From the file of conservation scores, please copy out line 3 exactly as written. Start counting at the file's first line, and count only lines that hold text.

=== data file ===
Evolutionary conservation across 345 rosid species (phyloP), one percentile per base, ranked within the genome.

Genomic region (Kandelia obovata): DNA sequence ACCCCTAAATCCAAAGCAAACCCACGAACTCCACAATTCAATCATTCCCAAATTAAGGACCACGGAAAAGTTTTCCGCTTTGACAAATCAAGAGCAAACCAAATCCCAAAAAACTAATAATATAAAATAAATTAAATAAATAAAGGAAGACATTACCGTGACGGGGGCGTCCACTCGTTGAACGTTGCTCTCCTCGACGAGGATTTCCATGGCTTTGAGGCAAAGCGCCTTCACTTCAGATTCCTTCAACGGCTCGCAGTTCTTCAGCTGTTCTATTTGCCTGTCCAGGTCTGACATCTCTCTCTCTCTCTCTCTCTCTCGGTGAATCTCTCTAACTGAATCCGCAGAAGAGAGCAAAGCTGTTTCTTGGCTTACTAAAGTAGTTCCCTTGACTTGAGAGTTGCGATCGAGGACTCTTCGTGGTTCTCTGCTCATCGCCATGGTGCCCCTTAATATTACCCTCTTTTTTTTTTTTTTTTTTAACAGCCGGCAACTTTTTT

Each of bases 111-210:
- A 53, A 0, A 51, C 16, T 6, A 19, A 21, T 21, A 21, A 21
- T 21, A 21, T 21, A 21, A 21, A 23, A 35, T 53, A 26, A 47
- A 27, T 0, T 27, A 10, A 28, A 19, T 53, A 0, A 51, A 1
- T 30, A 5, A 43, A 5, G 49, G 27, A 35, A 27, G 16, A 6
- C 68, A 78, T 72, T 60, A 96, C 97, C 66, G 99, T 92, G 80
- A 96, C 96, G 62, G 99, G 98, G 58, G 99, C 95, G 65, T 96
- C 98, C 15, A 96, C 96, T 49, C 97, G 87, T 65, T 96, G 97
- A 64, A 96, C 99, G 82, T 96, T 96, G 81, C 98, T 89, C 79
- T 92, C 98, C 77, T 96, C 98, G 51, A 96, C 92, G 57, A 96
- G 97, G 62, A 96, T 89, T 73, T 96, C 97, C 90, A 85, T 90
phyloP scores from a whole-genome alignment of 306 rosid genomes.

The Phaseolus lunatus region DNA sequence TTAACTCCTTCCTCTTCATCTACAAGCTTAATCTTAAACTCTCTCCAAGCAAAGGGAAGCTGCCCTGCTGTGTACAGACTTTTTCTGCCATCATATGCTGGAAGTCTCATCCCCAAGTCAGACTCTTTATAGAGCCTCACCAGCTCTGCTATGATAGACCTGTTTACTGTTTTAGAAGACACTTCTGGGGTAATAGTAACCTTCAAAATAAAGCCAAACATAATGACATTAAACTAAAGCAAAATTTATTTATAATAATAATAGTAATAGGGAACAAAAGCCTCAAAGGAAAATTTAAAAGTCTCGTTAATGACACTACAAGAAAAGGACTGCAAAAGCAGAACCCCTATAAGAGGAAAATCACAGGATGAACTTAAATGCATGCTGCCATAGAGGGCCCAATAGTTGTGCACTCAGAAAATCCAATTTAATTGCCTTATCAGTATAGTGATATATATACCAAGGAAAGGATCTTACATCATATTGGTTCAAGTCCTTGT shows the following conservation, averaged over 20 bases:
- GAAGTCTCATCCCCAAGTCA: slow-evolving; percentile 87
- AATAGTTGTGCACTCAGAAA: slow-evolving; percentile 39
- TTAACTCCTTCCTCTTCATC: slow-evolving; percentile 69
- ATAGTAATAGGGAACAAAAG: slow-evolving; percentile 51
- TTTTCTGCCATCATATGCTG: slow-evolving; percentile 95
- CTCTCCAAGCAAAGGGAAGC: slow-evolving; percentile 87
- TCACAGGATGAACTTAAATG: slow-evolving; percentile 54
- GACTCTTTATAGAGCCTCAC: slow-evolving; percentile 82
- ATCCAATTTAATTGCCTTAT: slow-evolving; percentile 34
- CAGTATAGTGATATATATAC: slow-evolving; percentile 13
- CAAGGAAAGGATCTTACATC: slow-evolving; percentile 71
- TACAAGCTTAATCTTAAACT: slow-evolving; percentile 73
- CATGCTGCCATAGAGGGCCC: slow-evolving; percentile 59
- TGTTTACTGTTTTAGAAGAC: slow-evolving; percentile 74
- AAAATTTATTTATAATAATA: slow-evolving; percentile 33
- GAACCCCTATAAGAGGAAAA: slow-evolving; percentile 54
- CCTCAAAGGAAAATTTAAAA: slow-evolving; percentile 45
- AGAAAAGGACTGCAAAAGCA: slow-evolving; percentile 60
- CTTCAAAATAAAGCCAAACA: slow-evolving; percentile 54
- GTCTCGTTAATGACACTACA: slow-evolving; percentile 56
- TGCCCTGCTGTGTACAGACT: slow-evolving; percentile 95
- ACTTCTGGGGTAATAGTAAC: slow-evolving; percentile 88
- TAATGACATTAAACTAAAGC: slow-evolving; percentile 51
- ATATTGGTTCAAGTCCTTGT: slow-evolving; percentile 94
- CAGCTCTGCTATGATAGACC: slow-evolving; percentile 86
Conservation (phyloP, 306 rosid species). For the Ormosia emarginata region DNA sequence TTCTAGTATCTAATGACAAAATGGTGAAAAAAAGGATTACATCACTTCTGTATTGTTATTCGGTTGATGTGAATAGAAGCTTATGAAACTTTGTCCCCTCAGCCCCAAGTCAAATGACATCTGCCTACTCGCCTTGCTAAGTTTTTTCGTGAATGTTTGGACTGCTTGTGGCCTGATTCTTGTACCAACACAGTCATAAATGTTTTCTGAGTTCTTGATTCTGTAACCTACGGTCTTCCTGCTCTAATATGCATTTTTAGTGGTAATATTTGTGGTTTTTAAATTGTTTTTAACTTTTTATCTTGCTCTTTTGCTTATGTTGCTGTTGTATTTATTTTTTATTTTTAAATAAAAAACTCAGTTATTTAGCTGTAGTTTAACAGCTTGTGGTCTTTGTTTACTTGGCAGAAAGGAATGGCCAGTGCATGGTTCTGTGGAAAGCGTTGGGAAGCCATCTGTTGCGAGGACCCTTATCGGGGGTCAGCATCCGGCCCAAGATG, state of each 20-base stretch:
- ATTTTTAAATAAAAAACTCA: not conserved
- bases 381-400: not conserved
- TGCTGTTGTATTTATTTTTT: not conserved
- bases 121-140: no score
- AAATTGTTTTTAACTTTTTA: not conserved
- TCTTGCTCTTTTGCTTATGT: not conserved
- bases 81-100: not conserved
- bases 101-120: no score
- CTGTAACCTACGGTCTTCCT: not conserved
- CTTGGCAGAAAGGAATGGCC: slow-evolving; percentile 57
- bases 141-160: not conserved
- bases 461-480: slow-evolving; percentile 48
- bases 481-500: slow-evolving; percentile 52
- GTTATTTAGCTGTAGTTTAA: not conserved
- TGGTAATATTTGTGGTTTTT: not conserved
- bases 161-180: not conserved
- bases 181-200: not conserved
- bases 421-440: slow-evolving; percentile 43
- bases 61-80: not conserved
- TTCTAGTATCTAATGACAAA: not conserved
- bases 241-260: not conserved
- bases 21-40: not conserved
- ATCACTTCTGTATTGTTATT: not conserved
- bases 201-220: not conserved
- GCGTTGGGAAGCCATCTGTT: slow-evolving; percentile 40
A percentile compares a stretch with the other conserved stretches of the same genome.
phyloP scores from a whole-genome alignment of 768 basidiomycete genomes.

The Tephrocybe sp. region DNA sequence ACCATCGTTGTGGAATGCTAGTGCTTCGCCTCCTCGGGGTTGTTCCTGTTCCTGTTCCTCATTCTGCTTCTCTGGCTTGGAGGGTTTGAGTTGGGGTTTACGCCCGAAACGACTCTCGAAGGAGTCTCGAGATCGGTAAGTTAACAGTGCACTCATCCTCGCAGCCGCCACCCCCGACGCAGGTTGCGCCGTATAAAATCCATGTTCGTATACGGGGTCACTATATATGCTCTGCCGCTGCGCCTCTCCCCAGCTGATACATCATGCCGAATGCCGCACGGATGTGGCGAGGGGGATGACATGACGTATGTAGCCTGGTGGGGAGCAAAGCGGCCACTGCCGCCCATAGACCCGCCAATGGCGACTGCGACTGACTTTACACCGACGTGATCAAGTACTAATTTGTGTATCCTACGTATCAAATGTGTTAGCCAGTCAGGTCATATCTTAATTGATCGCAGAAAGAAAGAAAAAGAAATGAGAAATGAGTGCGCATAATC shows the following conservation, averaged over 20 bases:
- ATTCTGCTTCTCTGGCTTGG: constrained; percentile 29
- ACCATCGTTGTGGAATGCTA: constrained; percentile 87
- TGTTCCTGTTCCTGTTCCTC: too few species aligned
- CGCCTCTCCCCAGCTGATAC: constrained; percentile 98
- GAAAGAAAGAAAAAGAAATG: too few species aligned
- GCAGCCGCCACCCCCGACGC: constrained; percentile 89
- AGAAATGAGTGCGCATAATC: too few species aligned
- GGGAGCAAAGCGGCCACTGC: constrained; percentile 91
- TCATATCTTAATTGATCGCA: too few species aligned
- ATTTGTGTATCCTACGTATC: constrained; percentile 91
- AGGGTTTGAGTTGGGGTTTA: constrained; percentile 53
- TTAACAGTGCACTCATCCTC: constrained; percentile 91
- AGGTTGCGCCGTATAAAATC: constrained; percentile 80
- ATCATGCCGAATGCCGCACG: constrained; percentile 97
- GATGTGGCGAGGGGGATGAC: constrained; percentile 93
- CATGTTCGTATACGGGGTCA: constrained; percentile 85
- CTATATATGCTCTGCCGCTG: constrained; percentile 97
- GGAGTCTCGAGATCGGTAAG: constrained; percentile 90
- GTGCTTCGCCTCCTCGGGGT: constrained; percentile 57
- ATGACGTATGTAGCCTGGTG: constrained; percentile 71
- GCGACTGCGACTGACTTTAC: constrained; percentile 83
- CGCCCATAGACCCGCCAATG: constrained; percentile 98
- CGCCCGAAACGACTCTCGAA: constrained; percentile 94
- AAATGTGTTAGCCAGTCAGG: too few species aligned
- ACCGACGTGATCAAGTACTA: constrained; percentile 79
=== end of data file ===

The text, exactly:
Each of bases 111-210: